12 May 2023
From a young age, Steven Vincent was always drawn to making and experimenting. He would enjoy using his hands and making and creating things. This has not changed.
Fast forward to May 2014 and during the build of Basestation (Steven’s other baby), an idea started forming for a “space for making” to complement the co-working space. As Steven began to share his vision and concept, it became apparent that there was a gap in the market and a real demand from the “makers”.
When Steven was invited (or coerced depending on who you ask!) to the Board of STEM Wana Trust back in 2019, he saw an opportunity to develop his long-standing vision for a community driven makerspace project under the banner of STEM. It was just a matter of translating what had existed in his head for many years into reality.
And that’s where Tia Lush comes in, a graphic designer by day and founder of Tauranga’s STEM Festival and Tinkd by night/any free time she gets! Tia gave Steven the push he needed and helped bring his vision to life. In early 2020, Tinkd was born.
So, what’s with the weird name? Tinkering has always been something that resonates with Steven. It is a transitive verb: to repair, adjust, or experiment with. Tinker. So, when they were looking for a name that was short, memorable and conveyed the purpose the team naturally gravitated towards “Tinkd”. Yes, it’s totally a made-up word, but they like it for being different and unique, just like their makers.
Simply put, Tinkd is a place for making, collaborating, learning and sharing. A place where you learn by doing. A place that encourages the mindset of being a creator, not just a consumer. A community resource available to anyone of a curious nature, with the sharing of tools, equipment and knowledge, regardless of age, ability, experience, or social economic status.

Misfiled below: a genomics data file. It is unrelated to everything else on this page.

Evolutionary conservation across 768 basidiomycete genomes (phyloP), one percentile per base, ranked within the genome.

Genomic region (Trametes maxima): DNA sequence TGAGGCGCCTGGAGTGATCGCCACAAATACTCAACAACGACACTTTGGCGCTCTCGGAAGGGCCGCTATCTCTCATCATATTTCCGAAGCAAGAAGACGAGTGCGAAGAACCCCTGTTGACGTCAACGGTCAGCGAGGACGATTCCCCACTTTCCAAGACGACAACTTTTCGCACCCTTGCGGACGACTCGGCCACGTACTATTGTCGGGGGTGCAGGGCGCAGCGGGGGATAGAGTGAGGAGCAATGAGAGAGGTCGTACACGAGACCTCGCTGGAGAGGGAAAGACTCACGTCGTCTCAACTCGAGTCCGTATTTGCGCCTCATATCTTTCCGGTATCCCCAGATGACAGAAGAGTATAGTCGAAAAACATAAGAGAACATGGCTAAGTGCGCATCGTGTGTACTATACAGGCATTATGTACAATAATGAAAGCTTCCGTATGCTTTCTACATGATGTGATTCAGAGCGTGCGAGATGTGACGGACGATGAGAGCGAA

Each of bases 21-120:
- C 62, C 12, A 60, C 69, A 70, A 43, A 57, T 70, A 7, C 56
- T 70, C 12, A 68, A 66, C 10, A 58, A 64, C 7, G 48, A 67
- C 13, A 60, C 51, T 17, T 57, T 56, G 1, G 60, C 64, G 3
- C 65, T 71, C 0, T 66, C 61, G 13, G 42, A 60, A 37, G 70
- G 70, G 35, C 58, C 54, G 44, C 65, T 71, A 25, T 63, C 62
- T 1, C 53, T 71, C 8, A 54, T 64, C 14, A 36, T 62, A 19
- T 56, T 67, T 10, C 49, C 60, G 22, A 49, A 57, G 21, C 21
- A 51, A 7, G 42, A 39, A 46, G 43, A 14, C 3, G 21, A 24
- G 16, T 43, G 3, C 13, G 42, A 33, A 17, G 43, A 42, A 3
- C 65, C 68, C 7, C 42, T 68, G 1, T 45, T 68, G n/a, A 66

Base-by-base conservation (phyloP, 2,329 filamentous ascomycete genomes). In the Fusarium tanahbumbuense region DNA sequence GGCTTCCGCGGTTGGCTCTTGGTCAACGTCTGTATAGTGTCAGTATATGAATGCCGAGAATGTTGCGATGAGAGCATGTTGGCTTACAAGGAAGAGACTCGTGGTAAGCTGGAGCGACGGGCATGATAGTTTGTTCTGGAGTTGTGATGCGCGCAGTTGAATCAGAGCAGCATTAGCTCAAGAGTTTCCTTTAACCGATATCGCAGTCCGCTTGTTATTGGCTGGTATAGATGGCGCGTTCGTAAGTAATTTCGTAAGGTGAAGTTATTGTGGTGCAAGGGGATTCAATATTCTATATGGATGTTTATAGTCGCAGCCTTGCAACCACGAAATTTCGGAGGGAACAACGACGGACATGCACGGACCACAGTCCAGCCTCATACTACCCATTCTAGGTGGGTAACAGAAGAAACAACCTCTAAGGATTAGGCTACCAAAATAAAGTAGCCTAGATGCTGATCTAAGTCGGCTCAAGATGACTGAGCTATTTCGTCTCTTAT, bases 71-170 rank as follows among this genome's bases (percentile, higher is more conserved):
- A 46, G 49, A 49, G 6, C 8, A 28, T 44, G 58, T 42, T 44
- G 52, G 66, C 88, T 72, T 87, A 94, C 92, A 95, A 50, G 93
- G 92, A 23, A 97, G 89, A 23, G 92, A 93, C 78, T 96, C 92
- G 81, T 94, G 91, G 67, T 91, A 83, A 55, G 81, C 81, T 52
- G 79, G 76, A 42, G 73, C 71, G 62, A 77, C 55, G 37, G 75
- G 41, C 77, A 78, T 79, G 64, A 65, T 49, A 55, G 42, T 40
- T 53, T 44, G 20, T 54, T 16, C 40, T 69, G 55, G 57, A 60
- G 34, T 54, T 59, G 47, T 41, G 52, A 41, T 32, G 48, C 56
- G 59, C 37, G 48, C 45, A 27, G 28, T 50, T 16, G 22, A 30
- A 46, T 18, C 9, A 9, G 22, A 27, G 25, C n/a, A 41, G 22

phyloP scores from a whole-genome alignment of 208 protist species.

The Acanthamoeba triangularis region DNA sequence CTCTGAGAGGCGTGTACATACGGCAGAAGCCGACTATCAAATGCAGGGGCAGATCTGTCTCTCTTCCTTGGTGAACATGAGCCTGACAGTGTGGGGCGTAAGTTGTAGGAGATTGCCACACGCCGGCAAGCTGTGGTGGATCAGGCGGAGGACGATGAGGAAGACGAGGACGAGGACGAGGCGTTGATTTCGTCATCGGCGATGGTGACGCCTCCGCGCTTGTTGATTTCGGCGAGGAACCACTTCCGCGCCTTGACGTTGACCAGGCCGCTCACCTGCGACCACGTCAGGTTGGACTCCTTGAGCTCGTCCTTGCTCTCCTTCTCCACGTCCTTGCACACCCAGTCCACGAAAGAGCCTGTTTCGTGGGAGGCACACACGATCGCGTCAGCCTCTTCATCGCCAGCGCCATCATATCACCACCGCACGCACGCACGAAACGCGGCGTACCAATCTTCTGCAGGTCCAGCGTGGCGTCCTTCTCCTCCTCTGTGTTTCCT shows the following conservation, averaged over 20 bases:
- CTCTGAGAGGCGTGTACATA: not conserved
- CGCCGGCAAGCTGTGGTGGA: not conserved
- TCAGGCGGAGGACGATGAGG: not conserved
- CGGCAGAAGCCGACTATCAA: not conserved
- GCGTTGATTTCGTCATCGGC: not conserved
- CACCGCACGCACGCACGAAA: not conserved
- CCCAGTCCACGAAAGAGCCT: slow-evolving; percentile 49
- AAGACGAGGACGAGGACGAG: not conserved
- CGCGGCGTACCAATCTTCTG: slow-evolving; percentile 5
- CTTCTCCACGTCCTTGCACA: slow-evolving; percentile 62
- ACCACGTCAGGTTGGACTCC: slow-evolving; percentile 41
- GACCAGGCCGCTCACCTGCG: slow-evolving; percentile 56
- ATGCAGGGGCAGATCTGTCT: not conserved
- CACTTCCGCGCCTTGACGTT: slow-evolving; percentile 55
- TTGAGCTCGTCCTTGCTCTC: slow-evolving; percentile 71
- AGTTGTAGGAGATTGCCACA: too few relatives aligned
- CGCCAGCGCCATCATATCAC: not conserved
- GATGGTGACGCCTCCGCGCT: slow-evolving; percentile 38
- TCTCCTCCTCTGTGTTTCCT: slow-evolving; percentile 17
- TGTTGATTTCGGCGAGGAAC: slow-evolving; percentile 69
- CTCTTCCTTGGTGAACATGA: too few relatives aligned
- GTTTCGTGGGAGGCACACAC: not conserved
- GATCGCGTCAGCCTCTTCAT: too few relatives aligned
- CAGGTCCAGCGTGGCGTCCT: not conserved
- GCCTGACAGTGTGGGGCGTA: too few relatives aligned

There are six zones currently, which include 3D printing, laser cutting and etching, robotics, textiles, computing/technology, electronics, and vinyl decal/heat transfer. They are always looking to add additional zones to make Tinkd a one-stop makers shop, and are currently exploring options for woodwork, metal work and CNC router – watch this space. Tinkd is also home to the Tauranga Repair Café, a free monthly event where the public and volunteers, who know how to fix things, come together and give objects destined for the landfill a second chance.
Maker sessions currently run on Tuesday, Wednesday and Thursday evenings and Sunday mornings. Tinkd will (eventually) run 24/7 and have all the latest tools and equipment to enable and encourage life-long learning.
So, if you too like to tinker then make sure you book your free tour now. With maker members aged from 8 – 88, there is something for everyone. From a casual one-off maker membership, to monthly and annual memberships available. They also collaborate with community and youth groups, schools and business looking for team building exercises. The options really are endless inside Tinkd.